Friday, 7 December 2012

The Wills of Our Ancestors - review

This is a review of sorts - the problem being that the book I'm featuring is one that I haven't finished yet! However, I am so impressed with what I've trawled through already that I want to make sure you're able to get it before Christmas!

I recently received a copy of Stuart A. Raymond's new book The Wills of Our Ancestors: A Guide for Family and Local Historians, published by Pen and Sword. Often books written down south on apparently universal record types that cover the UK will be primarily about England and Wales, and have a token 2 pages on Scotland and/or Ireland as if somehow they're just an appendix to the main event, instead of a subject that can be as equally complex and detailed as the other two countries of the UK. This book unashamedly states on the first page that it does deal primarily with England and Wales, and doesn't claim otherwise. No problem, that's great - so why am I so excited by it, as an Ulsterman living and working in Scotland, and primarily within Scottish genealogy?

Even when something is about England and Wales, territories in which I only occasionally do client work in, I always like to find something to latch onto in a book that I can relate to before looking at the stuff I don't usually deal with. So the first thing I did was to go through to the Scottish part, on page 96, to see how well covered the situation was here. It's only four pages, but it's really well written. For such a short section it packs in a hell of a lot, and doesn't just say 'go to ScotlandsPeople'! Good start - at this point it's a book about England and Wales, but it has a decent Scottish section (and Ireland, the Channel Islands and Man are equally give the punchy treatment). So then I went to the start of the book - and that's when it really took off...

Stuart's introduction within the first few pages does something you don't often find when people deal with Britain - it provides an understanding of how the legal systems in both Scotland and England used to deal with probate before the respective Reformations in both countries, and before they went down different routes from the 16th century onwards (1540 down south, 1560s here in Scotland). He starts off with a brief description of how wills originated in feudal England - and by doing so he's allowed me to understand how similar the systems for probate once were north and south of the border. It makes perfect sense, with the two countries using the Roman Catholic ecclesiastical courts for some of the process, and the respective Crowns in both countries to retain controls over the inheritance of land under the feudal system. It's actually quite a short introduction, but it basically allowed me as someone more clued up on the Scottish system to twig how the English system evolved.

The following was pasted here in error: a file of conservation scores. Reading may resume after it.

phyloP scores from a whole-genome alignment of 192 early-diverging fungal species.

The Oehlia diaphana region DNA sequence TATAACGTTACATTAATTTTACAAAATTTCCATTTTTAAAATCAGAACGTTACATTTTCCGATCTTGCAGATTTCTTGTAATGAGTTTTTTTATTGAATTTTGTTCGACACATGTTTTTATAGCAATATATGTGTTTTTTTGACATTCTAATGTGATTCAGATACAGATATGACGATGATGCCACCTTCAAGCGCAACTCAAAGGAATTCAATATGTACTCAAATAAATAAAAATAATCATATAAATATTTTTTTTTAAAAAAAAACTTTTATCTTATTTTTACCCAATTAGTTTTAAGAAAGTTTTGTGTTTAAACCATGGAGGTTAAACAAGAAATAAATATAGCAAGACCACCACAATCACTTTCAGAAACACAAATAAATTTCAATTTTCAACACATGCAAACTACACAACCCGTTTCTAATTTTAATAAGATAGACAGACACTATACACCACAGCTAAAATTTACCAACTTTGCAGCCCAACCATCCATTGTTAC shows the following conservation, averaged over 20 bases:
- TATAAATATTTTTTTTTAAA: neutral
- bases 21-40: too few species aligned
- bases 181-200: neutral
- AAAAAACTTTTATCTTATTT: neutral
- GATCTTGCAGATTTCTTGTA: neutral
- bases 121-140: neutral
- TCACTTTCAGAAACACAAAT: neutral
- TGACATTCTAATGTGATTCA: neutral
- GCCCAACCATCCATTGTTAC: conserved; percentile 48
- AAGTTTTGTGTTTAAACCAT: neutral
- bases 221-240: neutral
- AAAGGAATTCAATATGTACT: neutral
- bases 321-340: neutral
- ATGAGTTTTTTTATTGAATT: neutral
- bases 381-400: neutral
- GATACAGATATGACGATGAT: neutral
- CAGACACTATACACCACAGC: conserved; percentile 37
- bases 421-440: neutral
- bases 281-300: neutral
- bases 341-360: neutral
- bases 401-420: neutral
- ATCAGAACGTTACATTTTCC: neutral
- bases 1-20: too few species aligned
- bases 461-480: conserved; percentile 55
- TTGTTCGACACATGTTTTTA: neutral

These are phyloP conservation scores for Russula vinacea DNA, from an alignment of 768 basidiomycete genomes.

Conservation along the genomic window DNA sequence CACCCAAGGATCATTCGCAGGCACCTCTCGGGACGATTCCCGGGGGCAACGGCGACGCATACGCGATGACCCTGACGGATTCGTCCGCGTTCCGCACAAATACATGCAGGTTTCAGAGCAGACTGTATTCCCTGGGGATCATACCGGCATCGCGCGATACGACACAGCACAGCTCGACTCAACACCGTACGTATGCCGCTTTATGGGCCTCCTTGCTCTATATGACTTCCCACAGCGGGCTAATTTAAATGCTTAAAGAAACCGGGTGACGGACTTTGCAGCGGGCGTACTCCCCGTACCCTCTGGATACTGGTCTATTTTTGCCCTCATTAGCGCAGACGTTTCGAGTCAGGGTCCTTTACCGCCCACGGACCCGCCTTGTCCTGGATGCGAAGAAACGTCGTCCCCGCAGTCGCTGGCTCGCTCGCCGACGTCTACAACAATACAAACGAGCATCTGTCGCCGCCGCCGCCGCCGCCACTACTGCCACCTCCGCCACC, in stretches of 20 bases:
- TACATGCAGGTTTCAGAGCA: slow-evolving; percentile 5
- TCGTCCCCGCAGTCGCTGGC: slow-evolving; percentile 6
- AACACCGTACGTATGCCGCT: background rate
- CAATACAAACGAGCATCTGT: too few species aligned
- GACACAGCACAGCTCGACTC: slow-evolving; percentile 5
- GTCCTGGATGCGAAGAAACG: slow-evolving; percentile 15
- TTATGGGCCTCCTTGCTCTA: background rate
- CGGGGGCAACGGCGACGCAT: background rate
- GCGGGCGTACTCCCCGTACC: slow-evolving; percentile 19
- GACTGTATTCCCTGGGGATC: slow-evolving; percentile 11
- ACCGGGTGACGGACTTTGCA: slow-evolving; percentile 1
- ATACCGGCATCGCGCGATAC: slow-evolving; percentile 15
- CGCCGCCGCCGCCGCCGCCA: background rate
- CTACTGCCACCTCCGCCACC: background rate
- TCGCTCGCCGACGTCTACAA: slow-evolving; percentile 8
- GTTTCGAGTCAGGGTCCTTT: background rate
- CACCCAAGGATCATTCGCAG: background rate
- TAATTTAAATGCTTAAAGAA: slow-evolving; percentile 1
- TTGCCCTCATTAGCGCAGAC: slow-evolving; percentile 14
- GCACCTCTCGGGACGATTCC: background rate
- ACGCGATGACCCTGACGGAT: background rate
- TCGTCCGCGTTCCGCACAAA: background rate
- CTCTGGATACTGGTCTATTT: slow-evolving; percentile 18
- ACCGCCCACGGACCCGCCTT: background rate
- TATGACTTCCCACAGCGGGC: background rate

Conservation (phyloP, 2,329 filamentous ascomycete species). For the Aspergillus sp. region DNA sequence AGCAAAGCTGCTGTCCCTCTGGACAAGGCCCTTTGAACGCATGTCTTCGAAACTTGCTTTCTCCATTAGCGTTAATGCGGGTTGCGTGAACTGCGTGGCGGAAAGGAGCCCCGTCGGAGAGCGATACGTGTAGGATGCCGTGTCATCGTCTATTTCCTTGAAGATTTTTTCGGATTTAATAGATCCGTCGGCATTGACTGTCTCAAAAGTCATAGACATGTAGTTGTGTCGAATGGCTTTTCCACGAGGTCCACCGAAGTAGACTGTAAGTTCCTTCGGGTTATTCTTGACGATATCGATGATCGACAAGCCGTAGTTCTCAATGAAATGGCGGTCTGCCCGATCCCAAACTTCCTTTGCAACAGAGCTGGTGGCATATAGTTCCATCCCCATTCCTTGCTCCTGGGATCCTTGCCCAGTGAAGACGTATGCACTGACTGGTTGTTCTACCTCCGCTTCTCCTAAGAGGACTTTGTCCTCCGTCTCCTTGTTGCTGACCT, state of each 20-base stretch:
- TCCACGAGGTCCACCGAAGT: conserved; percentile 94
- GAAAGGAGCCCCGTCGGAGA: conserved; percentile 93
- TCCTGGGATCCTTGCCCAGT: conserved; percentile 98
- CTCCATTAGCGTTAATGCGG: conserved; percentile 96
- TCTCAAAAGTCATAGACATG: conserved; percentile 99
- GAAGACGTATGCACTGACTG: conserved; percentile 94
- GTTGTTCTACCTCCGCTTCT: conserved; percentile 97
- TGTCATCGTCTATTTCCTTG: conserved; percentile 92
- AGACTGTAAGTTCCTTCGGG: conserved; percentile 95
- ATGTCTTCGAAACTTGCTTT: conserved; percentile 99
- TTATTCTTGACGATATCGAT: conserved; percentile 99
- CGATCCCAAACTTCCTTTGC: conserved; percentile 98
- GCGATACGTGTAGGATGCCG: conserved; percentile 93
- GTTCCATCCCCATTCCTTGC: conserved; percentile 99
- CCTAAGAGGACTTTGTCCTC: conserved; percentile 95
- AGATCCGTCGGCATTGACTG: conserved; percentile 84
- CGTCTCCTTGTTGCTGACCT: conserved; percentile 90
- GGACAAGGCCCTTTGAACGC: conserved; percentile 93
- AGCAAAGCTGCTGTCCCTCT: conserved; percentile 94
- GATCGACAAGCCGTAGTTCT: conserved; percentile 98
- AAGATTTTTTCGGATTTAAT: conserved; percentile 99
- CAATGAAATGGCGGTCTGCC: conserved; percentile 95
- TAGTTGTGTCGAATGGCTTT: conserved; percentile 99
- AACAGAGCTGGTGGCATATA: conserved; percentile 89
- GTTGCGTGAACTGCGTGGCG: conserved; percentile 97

From this point on it's fairly much about England and Wales all the way, and well written with topics such as the physical process of English probate, the location of records and more. It's incredibly accessible, even for a Johnny Foreigner like me - for example, on page 17 he mentions how a customary law prevailed to 1692 in the Province of York only, which denied testators an unrestricted right to dispose of moveable heritage. They had to give a third of their estate to their widow, a third to the children and then dispose of the final third themselves - exactly the same as the Scottish system (the jus relicate, the legitim and the deid's part). So I'm reading a book about a system I don't normally deal with, and completely on the right wavelength, because he's taken the care to bring me along as an 'outsider' - brilliant.

The book is structured to be two thirds background and context etc, with some useful case studies quoted along the way, and then the final third with some useful appendices, including a handy summary of pre-1858 probate courts for England and Wales, a Latin glossary, and other useful resources. If you're looking for a comprehensive guide on the subject, this is it - and if you're overseas, north of the border or just over the water, it makes the subject easily accessible.

I'm about a third of the way through it so far - and on what I've read so far, I would thoroughly recommend asking for it for your Christmas stocking! There's a print edition from Pen and Sword ( and also a Kindle edition via Amazon.


Having a Christmas present crisis?! Check out my range of genealogy books at - perfect for the family historian's Christmas stocking...! Also now out - new Kindle edition of Tracing Your Family History on the Internet, from

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